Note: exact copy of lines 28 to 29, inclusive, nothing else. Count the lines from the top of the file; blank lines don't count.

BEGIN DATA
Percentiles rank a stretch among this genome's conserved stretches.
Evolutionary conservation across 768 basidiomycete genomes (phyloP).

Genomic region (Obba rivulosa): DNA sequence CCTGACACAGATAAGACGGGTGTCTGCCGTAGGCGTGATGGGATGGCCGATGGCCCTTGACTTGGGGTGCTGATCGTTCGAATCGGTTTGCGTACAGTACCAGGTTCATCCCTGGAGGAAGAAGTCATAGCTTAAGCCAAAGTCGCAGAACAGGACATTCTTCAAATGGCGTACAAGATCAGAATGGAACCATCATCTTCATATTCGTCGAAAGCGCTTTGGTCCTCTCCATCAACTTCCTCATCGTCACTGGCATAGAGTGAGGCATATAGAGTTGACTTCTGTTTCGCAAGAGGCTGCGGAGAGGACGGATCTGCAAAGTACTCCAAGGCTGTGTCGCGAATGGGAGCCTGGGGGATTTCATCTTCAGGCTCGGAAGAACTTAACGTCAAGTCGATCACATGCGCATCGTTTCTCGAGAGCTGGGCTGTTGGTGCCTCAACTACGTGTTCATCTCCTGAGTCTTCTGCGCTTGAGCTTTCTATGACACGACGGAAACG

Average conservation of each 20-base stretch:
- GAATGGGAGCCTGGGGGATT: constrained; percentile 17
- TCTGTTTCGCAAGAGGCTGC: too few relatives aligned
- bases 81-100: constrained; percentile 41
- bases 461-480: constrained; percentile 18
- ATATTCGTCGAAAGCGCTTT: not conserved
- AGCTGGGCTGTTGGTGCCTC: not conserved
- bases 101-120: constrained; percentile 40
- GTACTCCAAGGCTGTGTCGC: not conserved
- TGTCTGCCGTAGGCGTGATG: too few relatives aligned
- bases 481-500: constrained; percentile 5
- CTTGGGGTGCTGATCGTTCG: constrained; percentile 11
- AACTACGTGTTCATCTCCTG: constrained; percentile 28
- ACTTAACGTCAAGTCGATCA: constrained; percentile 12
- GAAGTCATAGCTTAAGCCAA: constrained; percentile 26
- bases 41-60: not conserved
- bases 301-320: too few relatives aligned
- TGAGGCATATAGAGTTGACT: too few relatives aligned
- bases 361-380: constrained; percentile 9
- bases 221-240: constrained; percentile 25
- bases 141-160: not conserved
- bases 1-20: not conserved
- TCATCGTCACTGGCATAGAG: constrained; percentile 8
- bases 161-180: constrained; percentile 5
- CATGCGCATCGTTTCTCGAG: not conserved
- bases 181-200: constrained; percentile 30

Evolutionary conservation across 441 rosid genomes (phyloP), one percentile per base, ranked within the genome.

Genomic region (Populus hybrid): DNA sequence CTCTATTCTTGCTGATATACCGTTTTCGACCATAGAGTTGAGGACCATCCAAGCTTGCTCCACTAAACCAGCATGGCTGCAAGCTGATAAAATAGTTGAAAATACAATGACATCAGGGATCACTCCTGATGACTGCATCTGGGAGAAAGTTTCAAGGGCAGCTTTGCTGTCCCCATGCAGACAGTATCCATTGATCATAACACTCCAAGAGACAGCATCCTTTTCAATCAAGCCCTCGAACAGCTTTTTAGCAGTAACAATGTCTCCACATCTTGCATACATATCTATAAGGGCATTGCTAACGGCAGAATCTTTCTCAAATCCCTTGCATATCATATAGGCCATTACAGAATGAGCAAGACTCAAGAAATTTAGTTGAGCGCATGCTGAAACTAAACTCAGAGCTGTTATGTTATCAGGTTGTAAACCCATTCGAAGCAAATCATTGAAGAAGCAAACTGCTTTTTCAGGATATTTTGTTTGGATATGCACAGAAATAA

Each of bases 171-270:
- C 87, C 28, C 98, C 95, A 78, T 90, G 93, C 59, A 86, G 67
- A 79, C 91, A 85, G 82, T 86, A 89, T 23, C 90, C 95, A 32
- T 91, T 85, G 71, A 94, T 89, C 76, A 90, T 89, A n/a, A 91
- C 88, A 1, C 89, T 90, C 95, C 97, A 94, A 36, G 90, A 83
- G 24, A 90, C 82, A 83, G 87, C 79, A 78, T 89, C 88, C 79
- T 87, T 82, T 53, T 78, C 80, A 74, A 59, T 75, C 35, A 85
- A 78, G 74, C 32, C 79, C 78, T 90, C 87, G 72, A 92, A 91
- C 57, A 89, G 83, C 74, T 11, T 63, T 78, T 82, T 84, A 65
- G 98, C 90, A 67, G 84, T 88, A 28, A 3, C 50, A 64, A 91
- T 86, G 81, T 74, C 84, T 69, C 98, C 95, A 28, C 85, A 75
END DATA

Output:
- CATGCGCATCGTTTCTCGAG: not conserved
- bases 181-200: constrained; percentile 30